Monday, December 19, 2016

Goals, Part 3

Okay, so (if you read the last post in this series) you know that there are going to be things that stop you from writing despite having goals.  It happens. Eventually, you will find your way around obstacles and find the right time (and place -- that can be important, too) that will allow you to concentrate on your story.

There is, however, one more aspect of setting goals that can make pursuing them difficult for you -- and that's setting the goal too high.  When you set a high goal and rarely, if ever,  make them, then you lose that spark to go on.  Losing all the time is no fun. So it is far better to set a low goal and exceed it. When you start exceeding it all the time, set a higher goal.  Make this fun, not frustrating.

Writing every day takes practice.  Like a marathon race, you don't start out the first time by running twenty miles; you work up gradually to the longer distance so that your body prepares for it.  That's what you need to do with daily writing goals.  Start with a low goal.  When I first decided to write every day, I began with a goal of 250 words.  Once it became easy to write those words I automatically started to do more.  Now I average about 3k a day and have for several years.  I have not missed a day in about three decades.  Do you need to be that obsessed with writing?  Probably not -- but it has allowed me to write over 100 novels and to publish about 40 of them.  If you really want to be the kind of author who makes at least some income from writing, then you had better start planning now to produce more than that one dream book you've had in your head for years.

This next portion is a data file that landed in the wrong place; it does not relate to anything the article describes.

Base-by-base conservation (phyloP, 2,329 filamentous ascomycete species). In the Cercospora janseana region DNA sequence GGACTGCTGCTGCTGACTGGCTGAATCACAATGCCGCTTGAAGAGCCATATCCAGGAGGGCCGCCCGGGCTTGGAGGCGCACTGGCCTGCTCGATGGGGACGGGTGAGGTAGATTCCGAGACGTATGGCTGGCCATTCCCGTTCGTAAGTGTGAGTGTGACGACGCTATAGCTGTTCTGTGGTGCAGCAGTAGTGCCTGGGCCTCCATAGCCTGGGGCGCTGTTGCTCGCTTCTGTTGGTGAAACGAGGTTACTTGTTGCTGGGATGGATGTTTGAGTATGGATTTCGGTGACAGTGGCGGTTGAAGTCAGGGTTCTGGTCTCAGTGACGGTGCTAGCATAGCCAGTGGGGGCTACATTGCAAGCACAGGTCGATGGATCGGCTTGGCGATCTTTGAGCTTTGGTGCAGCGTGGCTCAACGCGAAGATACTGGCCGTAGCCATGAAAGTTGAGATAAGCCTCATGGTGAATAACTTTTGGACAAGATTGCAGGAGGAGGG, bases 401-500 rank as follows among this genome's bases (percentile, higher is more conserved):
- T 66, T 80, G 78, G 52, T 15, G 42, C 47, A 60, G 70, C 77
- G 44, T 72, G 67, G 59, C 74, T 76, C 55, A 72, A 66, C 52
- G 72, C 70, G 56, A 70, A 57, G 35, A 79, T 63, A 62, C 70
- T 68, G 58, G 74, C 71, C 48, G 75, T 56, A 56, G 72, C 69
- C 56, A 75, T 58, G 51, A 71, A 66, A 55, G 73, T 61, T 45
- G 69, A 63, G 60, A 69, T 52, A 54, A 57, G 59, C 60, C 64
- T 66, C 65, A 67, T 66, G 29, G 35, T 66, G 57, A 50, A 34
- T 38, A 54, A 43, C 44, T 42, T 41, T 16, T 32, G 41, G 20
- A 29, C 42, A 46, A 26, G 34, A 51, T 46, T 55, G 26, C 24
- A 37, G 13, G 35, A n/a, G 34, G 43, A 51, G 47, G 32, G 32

So, start with a low word count and build up to more writing.  You'll be surprised at how easy this becomes once you get used to sitting down and letting the words flow.

Also, most people don't do well if they set a time goal instead of a word count or page count goal.  It is easy to waste time and have little or nothing to show for it.  If you need to do research, take notes and count those words as part of your daily total.  Building story background and character creation are just as important as writing the novel -- as long as you don't use it as a perpetual excuse not to write.  Outlines?  You can if they help you.  Sometimes just a line per chapter or scene will keep you moving forward and jotting them down is certainly part of the writing process for a lot of people.  I like to add bits of scenery and dialog that occurs to me when I first see a scene.  Sometimes it doesn't end up in the finished story, but it also gives me a feel for what I imagined there.

Also, do your best to focus on one project.  Bouncing all over the place with dozens of stories is not going to help you.   If you are working on more than one project, there is a trick that can help you make sure you make progress on at least one project.  Choose something you are working on and designate it as your main project.  You have to write x number of words (or pages) on it before you can work on anything else.  No cheating and changing 'main project' status to others, either.  If you want to be a successful author it is important to learn how to focus on the story.